A state-of-the-art outpatient rehabilitation clinic and prosthetics center was inaugurated Tuesday in Port-au-Prince, Haiti, marking a new phase in progress to assist the city’s thousands of amputees, many of whom were disabled by the January 2010 earthquake.
The center, operated by Healing Hands for Haiti (HHH) with support in part from the American Red Cross, the International Committee of the Red Cross, and other members of the global Red Cross network, is a welcome and highly anticipated resource.
More than 5,000 people lost limbs following the 7.0 magnitude quake that collapsed buildings and homes and killed more than 300,000 people. Support from the ICRC Special Fund for the Disabled, to which the American Red Cross contributed more than $1.3 million specifically for the Port-au-Prince clinic, will provide prosthetic devices for 1,000 people and rehabilitation services for 3,000 people.
With just one physician and 40 staff members for the entire operation, including a prosthesis workshop operated with partner organization Handicap International, Riché Zamor, executive director of the center, anticipates a substantial workload, even though initial capacity for the prosthetics department is limited to lower limbs.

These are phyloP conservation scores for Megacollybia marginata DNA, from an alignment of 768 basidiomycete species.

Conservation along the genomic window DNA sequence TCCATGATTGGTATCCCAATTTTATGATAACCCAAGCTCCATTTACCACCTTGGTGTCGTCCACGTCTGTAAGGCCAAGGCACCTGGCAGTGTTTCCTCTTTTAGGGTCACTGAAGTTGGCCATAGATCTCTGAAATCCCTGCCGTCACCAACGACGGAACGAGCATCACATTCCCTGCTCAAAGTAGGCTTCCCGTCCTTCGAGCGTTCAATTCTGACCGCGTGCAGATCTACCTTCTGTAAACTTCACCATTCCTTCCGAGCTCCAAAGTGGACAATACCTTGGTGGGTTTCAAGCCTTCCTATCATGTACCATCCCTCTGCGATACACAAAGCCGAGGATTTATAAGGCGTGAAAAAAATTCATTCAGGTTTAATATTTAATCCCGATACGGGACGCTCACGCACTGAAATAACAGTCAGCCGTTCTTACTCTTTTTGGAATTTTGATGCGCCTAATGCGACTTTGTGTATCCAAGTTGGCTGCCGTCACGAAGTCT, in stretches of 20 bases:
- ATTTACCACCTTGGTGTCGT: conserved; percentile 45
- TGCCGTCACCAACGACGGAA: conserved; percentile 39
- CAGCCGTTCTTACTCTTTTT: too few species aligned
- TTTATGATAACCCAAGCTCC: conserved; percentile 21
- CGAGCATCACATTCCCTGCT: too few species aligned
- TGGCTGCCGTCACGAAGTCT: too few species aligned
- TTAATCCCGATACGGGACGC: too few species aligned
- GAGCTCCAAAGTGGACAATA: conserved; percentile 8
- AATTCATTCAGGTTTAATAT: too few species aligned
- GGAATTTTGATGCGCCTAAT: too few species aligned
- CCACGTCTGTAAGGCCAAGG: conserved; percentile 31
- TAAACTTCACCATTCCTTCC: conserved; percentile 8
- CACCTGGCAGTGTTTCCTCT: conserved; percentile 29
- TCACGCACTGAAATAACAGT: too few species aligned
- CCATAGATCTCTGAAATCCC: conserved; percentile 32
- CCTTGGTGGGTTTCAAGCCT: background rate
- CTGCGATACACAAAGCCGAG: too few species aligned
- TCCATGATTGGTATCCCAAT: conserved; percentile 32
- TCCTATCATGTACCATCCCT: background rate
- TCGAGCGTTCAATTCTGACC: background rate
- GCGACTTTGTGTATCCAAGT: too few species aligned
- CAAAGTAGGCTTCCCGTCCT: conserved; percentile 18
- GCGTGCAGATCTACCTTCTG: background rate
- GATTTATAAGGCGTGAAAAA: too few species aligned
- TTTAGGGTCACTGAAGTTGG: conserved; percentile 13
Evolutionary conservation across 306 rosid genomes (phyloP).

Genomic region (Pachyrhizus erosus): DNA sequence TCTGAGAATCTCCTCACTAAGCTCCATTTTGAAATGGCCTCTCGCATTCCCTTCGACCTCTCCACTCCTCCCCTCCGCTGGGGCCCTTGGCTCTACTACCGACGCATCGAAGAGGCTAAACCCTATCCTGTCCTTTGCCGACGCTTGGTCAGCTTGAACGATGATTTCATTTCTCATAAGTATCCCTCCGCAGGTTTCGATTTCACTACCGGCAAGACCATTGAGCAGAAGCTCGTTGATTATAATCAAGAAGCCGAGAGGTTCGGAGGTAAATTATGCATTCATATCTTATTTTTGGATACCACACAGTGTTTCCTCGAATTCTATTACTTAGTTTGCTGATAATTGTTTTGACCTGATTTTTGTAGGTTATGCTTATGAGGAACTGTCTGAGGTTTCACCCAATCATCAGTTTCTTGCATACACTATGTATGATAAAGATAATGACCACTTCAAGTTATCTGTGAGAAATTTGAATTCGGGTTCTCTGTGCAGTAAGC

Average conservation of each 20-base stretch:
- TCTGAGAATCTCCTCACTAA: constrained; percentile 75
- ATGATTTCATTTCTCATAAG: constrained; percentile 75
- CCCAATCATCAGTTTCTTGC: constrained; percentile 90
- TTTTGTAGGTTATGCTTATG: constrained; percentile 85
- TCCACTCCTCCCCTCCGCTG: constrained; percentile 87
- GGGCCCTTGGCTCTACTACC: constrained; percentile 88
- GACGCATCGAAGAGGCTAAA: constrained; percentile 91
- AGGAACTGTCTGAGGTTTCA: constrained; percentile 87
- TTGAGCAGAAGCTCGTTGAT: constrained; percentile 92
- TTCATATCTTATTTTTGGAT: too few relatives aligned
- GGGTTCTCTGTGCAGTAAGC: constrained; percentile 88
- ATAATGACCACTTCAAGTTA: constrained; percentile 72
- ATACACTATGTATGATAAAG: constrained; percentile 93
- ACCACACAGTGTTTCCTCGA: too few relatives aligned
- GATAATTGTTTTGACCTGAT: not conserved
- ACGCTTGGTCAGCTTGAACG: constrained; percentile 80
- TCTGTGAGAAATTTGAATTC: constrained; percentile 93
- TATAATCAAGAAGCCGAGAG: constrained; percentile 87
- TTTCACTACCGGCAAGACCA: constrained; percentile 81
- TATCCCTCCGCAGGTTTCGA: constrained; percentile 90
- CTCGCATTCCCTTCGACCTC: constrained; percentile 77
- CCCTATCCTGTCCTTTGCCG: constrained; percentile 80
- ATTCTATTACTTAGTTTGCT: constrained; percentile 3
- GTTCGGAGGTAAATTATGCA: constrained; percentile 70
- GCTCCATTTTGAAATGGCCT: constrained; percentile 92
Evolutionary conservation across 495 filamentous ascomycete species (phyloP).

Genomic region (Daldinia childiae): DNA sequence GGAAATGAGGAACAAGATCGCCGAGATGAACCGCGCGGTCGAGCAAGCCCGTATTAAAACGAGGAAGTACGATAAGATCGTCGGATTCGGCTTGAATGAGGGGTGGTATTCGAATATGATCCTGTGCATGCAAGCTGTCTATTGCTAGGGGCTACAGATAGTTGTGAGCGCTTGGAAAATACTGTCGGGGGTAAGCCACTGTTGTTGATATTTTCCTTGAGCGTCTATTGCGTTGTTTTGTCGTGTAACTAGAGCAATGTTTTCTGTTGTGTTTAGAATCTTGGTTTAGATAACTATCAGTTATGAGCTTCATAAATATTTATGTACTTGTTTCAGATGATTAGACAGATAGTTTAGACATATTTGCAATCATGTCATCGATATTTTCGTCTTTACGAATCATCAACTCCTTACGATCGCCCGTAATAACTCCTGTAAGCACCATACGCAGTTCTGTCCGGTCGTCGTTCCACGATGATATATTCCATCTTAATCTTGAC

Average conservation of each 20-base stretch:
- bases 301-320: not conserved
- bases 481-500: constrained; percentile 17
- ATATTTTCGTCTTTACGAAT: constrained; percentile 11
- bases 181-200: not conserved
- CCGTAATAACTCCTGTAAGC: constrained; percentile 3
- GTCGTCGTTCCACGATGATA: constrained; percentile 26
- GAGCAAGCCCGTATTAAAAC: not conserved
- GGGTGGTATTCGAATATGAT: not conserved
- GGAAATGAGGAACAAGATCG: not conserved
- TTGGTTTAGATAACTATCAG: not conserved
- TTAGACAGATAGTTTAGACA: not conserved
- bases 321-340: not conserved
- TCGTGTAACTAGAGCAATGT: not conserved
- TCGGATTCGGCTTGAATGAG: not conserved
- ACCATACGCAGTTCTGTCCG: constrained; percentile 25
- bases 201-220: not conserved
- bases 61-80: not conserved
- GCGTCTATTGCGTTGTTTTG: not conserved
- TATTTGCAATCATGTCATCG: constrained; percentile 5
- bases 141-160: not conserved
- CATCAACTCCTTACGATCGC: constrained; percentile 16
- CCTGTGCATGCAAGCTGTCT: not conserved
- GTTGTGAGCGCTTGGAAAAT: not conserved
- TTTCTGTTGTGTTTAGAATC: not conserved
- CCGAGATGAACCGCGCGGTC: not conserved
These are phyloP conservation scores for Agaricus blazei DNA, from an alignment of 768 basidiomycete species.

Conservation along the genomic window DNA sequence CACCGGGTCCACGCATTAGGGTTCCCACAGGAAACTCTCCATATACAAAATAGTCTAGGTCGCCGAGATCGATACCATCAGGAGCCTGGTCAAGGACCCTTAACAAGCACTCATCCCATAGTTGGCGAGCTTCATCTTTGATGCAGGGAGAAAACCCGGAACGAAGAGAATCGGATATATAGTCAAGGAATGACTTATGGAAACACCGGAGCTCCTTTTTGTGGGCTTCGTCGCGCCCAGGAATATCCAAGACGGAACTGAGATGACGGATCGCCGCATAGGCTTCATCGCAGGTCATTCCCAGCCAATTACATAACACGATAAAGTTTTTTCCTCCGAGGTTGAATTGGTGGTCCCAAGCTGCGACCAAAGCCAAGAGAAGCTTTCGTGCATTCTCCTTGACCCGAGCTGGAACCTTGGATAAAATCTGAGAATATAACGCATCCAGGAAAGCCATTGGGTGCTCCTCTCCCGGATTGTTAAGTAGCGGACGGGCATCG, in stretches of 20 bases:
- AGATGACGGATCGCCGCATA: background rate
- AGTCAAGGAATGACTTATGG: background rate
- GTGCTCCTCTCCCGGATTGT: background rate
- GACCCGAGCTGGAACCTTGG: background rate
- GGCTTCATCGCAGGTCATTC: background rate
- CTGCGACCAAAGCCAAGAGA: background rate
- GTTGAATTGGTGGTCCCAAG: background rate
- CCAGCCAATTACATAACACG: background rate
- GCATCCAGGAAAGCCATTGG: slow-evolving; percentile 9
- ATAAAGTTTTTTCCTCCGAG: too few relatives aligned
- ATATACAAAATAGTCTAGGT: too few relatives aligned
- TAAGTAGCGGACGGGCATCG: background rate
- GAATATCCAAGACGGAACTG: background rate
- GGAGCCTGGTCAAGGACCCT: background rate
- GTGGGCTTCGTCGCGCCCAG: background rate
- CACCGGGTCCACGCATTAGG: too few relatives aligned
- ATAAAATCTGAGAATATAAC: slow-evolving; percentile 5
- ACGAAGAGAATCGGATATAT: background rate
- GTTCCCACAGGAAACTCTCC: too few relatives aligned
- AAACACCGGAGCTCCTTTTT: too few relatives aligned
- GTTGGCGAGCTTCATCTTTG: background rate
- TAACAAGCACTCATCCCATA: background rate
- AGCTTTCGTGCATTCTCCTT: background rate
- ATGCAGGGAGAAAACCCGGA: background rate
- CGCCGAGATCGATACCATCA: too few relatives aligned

Many patients will receive referrals from local physicians for rehabilitation sessions at the center, but walk-ins are also welcome. It is difficult to estimate a specific number of patients that will be seen within any given time frame though, because the time to create and fit each individual prosthesis depends on a variety of factors, including type of material, length of limb or place of amputation, and patient health, says François Blaise, an ortho-prosthetist for the ICRC Special Fund for the Disabled.
“Patients will be able to come here for all of their prosthetic needs, from start to finish. For a piece to work correctly, it’s important for each prosthesis to be fitted and adjusted as healing progresses, so we’re excited about what this center will mean for so many people throughout their rehabilitation,” says Blaise.
The earthquake destroyed Healing Hands’ previous location, which is still partly visible on the hill above the new spacious clinic grounds. Zamor also shared that once the land was donated for the construction of the new building, the group’s original dream for a rehabilitation hospital was adapted to the current outpatient clinic design, providing for a potential expansion to include an inpatient wing.
In addition to providing outpatient and prosthesis assistance, the center also serves as a training facility to educate local physical therapy and prosthetics students.Jordanie Derulus, a 10-year-old orphaned by the January 2010 earthquake, tests out his new prosthetic leg from Healing Hands for Haiti. "I can kick a soccer ball again, and walk! It's a wonderful thing," he said. Photo by Daniel Cima for the American Red Cross. The new, state-of-the art Healing Hands for Haiti prosthetics center and rehabilitation clinic in Port-au-Prince was inaugurated on May 22, 2012. The American Red Cross contributed more than $1.3 million to the project.